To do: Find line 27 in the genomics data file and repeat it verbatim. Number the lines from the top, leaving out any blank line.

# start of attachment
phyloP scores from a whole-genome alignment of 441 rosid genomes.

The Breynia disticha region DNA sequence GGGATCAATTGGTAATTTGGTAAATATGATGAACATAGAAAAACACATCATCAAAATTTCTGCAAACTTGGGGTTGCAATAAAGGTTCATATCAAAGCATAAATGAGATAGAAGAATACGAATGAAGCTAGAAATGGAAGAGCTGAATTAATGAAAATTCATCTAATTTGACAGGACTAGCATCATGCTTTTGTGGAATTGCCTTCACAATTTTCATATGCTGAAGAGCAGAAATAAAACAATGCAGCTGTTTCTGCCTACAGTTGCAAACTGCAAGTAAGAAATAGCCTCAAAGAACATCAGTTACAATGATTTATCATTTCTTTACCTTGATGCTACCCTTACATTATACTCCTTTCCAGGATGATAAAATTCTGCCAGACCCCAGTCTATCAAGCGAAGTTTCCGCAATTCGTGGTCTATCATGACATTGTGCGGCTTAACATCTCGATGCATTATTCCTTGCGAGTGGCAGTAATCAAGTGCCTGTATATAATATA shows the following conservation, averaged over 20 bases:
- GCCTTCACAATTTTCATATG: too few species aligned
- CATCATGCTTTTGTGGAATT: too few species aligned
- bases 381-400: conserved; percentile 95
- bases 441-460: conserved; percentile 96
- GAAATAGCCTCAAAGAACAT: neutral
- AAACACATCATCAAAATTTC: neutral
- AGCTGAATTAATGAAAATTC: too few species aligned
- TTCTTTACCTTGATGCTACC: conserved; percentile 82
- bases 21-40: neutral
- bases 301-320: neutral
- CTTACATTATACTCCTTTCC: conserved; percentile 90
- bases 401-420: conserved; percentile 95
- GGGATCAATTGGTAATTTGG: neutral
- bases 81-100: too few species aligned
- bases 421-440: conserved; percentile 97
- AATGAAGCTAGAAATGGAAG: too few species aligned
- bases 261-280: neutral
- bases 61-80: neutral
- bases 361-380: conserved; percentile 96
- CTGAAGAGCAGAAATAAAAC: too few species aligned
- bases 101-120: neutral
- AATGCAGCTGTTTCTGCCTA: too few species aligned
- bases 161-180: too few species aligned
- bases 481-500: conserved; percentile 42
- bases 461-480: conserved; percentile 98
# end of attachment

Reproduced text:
- bases 461-480: conserved; percentile 98